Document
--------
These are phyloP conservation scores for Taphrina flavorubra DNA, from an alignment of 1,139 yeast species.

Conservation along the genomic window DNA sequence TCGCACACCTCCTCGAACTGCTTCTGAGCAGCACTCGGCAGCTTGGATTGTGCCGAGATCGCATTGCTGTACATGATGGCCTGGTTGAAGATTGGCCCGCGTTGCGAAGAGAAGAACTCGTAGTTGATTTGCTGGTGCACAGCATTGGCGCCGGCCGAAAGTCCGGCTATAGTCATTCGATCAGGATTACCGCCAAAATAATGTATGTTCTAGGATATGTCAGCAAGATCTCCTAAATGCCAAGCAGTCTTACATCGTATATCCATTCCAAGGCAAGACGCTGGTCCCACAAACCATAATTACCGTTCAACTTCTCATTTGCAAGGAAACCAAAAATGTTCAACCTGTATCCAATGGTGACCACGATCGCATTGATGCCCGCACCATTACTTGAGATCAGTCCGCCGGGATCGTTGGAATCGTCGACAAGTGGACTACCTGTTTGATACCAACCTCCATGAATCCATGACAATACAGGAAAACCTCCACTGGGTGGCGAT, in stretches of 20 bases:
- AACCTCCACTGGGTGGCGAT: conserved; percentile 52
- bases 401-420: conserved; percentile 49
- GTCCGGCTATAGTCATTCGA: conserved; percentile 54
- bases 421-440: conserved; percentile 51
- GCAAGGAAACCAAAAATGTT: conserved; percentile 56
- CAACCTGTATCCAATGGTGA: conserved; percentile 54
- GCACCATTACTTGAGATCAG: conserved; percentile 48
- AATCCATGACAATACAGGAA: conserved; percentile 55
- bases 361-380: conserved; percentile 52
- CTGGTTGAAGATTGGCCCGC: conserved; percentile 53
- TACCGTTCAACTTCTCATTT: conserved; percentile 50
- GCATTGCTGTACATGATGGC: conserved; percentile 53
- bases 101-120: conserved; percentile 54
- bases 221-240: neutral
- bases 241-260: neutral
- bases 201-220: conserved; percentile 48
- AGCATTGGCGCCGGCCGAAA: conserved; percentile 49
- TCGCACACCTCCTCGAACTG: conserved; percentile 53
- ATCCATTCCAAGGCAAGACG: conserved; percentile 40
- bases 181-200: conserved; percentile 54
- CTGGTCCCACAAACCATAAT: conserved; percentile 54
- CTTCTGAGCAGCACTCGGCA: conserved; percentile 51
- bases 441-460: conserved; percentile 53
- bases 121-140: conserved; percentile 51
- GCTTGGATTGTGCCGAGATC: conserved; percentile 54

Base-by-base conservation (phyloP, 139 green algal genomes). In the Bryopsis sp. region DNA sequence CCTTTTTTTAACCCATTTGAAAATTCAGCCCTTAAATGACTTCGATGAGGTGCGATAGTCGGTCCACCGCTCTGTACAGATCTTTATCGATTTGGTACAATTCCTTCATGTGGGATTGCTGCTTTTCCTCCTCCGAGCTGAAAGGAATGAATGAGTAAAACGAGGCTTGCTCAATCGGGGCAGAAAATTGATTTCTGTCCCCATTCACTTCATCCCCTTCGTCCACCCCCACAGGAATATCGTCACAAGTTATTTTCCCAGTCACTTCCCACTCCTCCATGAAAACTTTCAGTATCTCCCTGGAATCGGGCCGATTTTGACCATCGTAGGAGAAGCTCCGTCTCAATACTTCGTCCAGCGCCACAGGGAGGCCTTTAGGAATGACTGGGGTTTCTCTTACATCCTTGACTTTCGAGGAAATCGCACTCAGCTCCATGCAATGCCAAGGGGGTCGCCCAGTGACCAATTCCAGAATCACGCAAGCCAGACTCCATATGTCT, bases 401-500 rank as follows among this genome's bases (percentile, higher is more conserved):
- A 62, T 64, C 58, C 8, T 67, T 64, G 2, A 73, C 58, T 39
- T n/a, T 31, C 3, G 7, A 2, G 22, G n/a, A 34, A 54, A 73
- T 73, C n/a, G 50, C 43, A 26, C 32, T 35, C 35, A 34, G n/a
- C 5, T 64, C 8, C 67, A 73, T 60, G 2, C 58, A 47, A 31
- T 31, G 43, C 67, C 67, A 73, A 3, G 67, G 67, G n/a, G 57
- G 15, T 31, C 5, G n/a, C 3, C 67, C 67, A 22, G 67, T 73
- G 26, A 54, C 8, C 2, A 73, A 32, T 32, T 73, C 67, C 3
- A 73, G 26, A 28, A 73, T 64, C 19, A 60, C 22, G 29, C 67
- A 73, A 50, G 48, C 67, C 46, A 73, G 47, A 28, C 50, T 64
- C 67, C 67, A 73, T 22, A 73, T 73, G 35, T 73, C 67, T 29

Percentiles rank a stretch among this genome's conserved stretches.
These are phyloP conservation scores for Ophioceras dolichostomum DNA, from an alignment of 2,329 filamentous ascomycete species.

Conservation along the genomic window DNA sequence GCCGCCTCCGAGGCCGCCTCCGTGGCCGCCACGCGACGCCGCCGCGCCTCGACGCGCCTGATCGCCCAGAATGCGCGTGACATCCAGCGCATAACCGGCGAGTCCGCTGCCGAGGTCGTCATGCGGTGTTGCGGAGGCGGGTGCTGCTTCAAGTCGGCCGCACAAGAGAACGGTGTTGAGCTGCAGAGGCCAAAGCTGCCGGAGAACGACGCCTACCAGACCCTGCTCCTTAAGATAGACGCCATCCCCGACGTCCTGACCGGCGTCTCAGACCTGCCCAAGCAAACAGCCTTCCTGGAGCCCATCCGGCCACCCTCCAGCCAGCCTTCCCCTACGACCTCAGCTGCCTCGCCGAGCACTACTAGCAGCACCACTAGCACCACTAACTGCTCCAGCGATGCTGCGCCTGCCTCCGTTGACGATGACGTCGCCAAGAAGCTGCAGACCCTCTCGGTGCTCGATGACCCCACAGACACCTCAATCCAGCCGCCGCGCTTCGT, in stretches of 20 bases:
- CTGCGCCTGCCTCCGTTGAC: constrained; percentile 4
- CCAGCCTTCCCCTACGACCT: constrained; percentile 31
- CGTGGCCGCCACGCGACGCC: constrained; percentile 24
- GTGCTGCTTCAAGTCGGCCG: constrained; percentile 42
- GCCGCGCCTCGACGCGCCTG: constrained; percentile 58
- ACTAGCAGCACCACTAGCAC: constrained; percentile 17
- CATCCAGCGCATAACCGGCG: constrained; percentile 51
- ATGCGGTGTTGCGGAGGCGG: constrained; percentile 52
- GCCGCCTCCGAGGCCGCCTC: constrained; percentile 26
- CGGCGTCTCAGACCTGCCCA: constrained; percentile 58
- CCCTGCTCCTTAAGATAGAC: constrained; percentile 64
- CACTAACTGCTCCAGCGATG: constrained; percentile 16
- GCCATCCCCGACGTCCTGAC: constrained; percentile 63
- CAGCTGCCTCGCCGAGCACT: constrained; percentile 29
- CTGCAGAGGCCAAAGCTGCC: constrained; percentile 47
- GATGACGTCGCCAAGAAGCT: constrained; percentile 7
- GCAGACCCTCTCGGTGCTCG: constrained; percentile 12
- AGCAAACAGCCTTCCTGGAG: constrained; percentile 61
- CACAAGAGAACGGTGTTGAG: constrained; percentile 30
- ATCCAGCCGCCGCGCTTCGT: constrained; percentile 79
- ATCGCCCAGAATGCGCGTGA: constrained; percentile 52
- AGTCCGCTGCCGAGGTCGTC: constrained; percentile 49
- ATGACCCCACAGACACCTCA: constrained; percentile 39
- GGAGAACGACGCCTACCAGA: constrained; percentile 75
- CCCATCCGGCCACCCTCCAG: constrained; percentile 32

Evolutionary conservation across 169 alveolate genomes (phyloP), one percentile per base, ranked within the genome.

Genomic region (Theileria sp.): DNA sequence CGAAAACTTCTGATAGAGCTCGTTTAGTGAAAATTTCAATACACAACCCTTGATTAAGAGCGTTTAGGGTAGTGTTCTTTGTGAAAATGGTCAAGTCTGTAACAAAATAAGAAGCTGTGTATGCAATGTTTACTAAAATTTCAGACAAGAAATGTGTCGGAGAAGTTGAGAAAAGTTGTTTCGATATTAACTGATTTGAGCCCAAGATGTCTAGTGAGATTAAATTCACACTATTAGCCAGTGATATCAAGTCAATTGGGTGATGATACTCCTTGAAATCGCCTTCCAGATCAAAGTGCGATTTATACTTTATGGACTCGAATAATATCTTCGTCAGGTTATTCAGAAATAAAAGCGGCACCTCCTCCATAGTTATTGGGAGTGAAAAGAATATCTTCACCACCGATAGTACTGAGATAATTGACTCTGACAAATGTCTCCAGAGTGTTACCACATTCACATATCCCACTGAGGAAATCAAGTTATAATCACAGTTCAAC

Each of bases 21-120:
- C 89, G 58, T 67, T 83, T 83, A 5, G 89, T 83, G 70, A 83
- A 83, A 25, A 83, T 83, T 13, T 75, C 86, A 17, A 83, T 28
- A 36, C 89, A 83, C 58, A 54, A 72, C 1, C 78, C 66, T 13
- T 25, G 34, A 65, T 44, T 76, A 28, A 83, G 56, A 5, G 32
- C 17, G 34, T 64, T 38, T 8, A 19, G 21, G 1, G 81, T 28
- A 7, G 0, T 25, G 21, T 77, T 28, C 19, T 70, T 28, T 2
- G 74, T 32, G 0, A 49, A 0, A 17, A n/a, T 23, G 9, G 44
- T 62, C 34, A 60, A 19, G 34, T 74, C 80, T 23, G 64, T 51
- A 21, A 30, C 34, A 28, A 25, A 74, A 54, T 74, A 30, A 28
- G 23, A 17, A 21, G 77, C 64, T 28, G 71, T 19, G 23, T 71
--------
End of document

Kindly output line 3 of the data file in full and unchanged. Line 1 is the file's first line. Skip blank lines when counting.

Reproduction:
- AACCTCCACTGGGTGGCGAT: conserved; percentile 52